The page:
Secular Monophony


Venantius Fortunatus

530 - 609

First western troubadour, a monk in Italy who mostly wrote hymns and poems.


Approx. 800 - Approx. 1199

professional entertainers in France, considered lowest of low, not protected by church law. They took preexisting songs and performed them, probably with some changes made.


Approx. 900 - Approx. 1199

Mostly students from European universities, protested contradictions within the church with satirical, crass poetry.


1100 - 1300

flourished from 1140-1220, S. France (langue d'oc)
Canso was most important song, but had many genres; most famous canso is de Ventadorn's Can vei la lauzeta. Other genres include formal debates (Partimen) and a dawn song for parting lovers (Alba). Songs were heterophonic in performance if accompanied, had occasional melismas.

Spanish troubadours

Approx. 1100 - Approx. 1300

Wrote cantigas, all of which surviving are about the Virgin Mary. They are written in Medieval Gallican language, with 280 different formats.

Beatriz de Dia

1140 - 1212

She was a countess in Southern France and her song A chantar m'er is one of the only surviving trobairitz songs, which is stropic, monophonic, stepwise, with a modal melody and no regular meter.


1145 - 1225

When men went to fight in the crusade women took over, and wrote somewhat more realistic songs than men.

Bernard de Ventadorn

Approx. 1145 - 1200

Widely popular composer of troubadour songs in France, including Can vei la lauzeta. He wrote many songs about love, and his compositions were well received. His work is mostly syllabic with the occasional melisma and short phrases.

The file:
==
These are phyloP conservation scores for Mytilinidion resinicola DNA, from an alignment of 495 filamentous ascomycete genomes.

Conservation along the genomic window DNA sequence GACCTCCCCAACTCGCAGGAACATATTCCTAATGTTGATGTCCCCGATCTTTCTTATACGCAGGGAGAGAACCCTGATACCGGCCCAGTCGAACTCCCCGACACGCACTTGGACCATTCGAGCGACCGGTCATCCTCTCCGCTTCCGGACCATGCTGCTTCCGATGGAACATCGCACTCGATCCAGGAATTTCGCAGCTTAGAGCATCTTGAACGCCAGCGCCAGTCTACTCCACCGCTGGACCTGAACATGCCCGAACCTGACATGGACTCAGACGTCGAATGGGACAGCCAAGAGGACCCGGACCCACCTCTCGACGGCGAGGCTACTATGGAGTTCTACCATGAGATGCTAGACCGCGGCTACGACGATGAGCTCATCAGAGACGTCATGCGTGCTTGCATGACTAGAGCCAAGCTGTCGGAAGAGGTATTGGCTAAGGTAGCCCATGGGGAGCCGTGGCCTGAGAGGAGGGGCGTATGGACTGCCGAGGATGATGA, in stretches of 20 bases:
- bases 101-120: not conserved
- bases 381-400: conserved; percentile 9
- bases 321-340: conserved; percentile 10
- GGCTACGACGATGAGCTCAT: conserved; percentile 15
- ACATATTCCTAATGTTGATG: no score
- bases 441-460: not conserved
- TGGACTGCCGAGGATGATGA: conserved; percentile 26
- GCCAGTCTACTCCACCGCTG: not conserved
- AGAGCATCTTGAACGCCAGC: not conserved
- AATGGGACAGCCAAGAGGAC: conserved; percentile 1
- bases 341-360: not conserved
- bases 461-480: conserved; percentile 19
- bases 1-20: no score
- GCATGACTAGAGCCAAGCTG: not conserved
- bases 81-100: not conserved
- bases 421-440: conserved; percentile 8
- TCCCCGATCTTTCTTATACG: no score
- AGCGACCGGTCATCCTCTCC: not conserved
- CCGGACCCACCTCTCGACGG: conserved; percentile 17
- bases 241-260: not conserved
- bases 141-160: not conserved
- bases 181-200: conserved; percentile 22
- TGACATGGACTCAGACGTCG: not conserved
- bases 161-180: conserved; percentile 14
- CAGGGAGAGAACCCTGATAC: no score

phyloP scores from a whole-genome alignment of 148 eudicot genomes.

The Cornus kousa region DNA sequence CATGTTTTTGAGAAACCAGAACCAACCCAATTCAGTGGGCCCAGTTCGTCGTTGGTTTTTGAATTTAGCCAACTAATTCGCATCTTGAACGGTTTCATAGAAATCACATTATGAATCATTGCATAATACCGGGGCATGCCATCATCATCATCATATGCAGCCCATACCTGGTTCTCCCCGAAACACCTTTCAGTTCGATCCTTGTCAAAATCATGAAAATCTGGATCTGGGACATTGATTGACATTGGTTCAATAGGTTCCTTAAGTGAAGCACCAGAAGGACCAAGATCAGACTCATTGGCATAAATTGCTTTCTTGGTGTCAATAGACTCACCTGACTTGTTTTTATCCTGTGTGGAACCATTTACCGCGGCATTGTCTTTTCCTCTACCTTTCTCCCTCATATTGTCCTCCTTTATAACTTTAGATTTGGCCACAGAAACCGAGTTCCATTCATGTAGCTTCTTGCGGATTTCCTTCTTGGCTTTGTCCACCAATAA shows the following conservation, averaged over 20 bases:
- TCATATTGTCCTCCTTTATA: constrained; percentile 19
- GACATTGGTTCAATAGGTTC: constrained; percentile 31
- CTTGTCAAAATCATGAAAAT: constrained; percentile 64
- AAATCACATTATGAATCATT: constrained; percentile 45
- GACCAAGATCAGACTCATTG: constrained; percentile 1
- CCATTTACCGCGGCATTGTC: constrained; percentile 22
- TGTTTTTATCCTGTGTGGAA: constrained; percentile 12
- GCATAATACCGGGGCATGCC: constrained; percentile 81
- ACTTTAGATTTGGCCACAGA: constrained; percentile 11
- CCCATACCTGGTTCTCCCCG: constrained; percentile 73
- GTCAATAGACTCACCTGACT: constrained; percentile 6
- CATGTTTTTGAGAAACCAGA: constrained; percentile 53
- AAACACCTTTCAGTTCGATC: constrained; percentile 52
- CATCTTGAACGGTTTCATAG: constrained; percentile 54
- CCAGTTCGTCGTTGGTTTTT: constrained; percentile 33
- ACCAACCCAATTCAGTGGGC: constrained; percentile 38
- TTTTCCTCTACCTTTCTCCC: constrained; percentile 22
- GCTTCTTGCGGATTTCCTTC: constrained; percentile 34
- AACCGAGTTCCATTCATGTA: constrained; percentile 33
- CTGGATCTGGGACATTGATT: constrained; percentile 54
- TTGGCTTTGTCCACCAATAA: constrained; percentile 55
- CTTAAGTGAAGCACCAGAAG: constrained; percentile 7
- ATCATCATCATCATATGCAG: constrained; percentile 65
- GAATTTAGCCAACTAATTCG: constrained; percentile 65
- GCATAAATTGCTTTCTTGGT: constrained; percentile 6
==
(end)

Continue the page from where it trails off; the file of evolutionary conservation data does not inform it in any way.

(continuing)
1160 - Approx. 1300

German equivalent of a troubadour, much more serious and less obscene than French. Minnelied was the equivalent of the canso, Streitgedicht the equivalent of the tenso, Tagelied the equivalent of the alba, and Frauenstrophe the equivalent of the chanson de toile. They also had guilds formed of multiple Meistersinger. An example of a German Minnesinger is Ulrich von Lichtenstein, known for his Frauendienst (poetry collection of courtly love) and Frauenbuch (a dialogue about the decline of court chivalry).

Albegensian Crusade

1209 - 1229

Started the decline of the troubadours, since many knights went off to fight and not a lot of composing was being done in that time.

Guiraut Riquier

1230 - 1292

One of the last Occitan troubadours (S. France). He took great care in preserving his works.


Approx. 1250 - Approx. 1399

From N. France, langue d'oil, much more aristocratic and bourgeoise than Southern France. Had contests (Puys) in guilds to decide which song was the best. The chanson was the most important genre, including the chanson de toile and the chanson de geste. Adam de la Halle wrote "Jeu de Robin et Marian", which is the oldest extant French drama.


Approx. 1250 - Approx. 1499

English equivalent of troubadour, includes the Scop (professional poet/composer) and Gleeman (nomadic, somewhat like the jongleur, especially in their social status)